- Detractors are users whose score is below 6 and hence are at a higher risk of churning
- Passives are users whose score is 7 to 8 and hence are close to churning if they are not made promoters
- Promoters are happy customers who are willing to refer the product or service to their friends or a colleague
How can these surveys help improve the post-sale customer experience?
The survey responses can bring to light issues that customers may not otherwise communicate.
When they are asked whether they are willing to refer the product to their family or colleague, they are inclined to find shortcomings that they would like to be sorted out. This, in turn, can help gaps in customer experience that can be filled.
Create a customer loyalty program
The benefits of lasting customer loyalty cannot be stressed enough. It is an intangible asset that delivers immense value in terms of brand equity, referrals, and also lifetime value. That said, customer loyalty and customer experience have a connecting thread.
It is repetitive positive customer experiences that lead to customer loyalty. Customers remain loyal to a food chain, a watch brand, an airline, and so on because these brands have managed to deliver positive experiences throughout the span of the relationship.
That is why it is necessary to create a customer loyalty program. It will ensure that customers are incentivized for remaining loyal to the brand. Also, it will ensure that they will consider letting go of one or two negative experiences that are sometimes inevitable, especially in the B2C business model.
The Starbucks customer loyalty program is perhaps one of the classic examples of this. ‘My Starbucks Coffee” gives customers rewards of one star for every dollar spent. These stars collected can be used to redeem free food and drinks.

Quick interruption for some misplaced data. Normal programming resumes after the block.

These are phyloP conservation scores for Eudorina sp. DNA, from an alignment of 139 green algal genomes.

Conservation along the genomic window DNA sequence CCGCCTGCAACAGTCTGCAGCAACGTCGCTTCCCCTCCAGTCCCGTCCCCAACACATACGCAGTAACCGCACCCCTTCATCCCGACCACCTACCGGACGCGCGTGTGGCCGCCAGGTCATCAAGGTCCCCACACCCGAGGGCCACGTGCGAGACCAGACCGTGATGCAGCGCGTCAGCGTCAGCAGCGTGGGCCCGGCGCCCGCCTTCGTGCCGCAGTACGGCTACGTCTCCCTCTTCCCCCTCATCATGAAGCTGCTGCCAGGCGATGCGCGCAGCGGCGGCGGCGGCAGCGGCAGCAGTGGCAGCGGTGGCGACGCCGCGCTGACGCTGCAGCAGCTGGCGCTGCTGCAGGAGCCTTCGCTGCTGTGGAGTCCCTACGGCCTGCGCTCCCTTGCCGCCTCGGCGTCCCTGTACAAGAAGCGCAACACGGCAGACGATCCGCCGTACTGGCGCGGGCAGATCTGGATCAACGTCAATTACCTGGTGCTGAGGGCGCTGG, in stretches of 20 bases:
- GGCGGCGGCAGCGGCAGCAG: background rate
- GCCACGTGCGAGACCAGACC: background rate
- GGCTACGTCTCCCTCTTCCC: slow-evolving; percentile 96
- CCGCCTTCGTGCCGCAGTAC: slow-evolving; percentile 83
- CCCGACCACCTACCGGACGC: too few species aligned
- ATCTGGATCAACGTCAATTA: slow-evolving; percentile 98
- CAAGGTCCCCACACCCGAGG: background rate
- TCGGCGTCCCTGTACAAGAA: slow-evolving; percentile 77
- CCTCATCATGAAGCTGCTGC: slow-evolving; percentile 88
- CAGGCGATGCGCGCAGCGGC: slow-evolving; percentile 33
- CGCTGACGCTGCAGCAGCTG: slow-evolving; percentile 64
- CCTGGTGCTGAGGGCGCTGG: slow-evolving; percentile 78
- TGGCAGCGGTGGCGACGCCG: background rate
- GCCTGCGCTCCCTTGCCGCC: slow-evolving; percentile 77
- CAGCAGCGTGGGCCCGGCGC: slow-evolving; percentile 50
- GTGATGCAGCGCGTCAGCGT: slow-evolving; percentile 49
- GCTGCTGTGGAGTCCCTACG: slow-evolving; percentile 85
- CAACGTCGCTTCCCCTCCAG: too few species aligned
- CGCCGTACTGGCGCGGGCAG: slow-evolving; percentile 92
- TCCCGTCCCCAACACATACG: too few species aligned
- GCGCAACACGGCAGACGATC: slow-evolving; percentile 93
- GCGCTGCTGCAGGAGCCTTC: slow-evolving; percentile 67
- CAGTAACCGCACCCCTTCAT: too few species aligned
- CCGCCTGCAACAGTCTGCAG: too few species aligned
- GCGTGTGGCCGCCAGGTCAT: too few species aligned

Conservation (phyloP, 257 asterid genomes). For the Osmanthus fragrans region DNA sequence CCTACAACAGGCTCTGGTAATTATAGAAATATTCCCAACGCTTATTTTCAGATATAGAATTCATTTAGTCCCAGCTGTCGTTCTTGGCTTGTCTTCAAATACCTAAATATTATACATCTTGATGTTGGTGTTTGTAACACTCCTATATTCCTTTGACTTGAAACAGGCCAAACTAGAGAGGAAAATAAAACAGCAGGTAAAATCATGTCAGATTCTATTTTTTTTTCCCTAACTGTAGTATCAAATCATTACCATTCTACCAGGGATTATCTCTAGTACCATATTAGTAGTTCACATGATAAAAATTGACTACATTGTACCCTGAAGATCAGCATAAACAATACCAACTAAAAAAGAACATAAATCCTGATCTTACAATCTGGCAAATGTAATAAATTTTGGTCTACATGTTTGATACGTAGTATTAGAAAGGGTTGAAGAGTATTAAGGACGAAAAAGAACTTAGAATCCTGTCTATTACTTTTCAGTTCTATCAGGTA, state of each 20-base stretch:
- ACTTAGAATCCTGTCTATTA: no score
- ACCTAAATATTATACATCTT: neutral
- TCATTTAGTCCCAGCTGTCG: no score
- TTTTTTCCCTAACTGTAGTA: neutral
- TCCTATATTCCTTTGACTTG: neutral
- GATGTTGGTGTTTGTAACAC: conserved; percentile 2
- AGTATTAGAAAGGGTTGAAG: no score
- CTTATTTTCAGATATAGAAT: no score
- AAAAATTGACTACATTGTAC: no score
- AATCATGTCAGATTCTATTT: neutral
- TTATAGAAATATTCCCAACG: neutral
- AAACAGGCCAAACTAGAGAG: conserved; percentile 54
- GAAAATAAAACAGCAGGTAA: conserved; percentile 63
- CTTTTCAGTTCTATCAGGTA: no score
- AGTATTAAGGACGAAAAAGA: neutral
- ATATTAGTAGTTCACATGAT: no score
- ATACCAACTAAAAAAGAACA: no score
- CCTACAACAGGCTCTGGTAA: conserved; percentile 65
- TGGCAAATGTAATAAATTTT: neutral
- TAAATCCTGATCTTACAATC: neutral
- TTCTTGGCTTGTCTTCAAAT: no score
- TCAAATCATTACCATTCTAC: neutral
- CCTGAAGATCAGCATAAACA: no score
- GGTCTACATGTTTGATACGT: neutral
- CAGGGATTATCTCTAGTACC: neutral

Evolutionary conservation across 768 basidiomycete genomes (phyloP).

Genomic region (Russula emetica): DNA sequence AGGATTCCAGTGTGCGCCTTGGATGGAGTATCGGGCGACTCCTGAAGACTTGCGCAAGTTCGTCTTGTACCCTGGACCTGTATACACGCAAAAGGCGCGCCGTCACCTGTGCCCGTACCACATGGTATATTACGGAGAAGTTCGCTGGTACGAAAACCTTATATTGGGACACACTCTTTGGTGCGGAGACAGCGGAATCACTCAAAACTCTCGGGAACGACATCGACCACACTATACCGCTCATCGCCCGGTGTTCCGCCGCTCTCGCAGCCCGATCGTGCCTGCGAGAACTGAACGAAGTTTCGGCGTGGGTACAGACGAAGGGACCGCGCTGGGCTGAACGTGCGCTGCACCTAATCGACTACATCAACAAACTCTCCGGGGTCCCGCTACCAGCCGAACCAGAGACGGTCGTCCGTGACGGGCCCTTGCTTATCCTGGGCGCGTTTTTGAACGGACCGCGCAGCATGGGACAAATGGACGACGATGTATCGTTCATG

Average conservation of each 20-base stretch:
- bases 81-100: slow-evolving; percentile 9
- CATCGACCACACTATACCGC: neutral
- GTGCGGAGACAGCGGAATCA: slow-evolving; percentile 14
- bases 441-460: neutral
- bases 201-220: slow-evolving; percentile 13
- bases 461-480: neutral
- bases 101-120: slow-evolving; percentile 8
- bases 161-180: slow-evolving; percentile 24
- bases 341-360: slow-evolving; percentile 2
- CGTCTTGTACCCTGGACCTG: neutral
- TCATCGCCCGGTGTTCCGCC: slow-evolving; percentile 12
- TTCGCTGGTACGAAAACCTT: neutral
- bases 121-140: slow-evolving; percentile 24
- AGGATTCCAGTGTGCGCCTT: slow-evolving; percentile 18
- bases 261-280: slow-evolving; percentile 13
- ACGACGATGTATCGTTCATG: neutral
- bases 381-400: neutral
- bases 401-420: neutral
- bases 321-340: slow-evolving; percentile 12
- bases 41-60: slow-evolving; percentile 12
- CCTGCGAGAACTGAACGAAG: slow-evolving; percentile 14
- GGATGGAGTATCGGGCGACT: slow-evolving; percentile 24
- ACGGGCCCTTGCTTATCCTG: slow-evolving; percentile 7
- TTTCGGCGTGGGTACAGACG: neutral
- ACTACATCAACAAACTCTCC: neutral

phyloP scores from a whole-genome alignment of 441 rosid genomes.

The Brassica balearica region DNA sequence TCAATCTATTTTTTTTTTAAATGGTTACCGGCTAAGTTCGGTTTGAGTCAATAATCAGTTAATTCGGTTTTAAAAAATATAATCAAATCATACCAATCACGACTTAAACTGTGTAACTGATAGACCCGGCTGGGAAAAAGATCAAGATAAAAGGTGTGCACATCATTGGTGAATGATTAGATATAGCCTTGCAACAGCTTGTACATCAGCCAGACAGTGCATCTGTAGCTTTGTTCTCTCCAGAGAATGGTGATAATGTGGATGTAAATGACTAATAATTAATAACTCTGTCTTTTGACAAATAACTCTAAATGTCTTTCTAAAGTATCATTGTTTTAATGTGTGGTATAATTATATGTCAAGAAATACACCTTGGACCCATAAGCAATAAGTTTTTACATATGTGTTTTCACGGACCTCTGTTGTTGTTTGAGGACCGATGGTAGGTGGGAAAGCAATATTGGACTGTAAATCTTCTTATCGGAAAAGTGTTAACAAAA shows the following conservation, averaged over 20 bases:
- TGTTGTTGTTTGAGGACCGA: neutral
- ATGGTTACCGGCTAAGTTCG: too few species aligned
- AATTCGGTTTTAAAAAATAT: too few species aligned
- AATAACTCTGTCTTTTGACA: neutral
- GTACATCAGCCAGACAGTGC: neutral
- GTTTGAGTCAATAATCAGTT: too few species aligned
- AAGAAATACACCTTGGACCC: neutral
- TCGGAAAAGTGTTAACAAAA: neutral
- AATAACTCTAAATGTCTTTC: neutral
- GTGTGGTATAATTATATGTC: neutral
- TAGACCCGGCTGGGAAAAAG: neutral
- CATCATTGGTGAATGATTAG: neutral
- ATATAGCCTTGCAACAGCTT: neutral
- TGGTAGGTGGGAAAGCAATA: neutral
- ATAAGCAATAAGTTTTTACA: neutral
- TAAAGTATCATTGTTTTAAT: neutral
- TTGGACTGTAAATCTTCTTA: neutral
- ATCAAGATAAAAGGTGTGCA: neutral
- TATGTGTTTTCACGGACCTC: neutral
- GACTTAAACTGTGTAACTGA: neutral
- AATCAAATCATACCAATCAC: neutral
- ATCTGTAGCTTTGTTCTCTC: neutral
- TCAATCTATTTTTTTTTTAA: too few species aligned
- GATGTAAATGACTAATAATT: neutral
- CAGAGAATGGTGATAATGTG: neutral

Customer Experience: The Key To Lasting Relationships Post-sales
The gravest customer complaints are inevitably raised after the sale has happened. A slip or two from the company’s side can force the customer to kick off a Tweetstorm that is peppered with ranting, accurate writing, and even loud thinking of switching to competitors.
For any business that wants to grow its business and keep its existing customer base intact, this means delivering a positive customer experience before-sales and post-sales.
Fortunately, there are several tools available in the market today that can help manage customer experience. Customer experience management platforms like Feedier help businesses to listen, analyze, and convert customer feedback into actionable insights.
With tools like these and the best practices described above, any business would be able to put a smile on the customer’s face even after the sales transaction is complete.
Author’s Bio: Dhruv Mehta is a Digital Marketing Professional who works at Acquire and provides solutions in the digital era. In his free time, he loves to write on tech and marketing. He is a frequent contributor to Tweak Your Biz. Connect with him on Twitter or LinkedIn.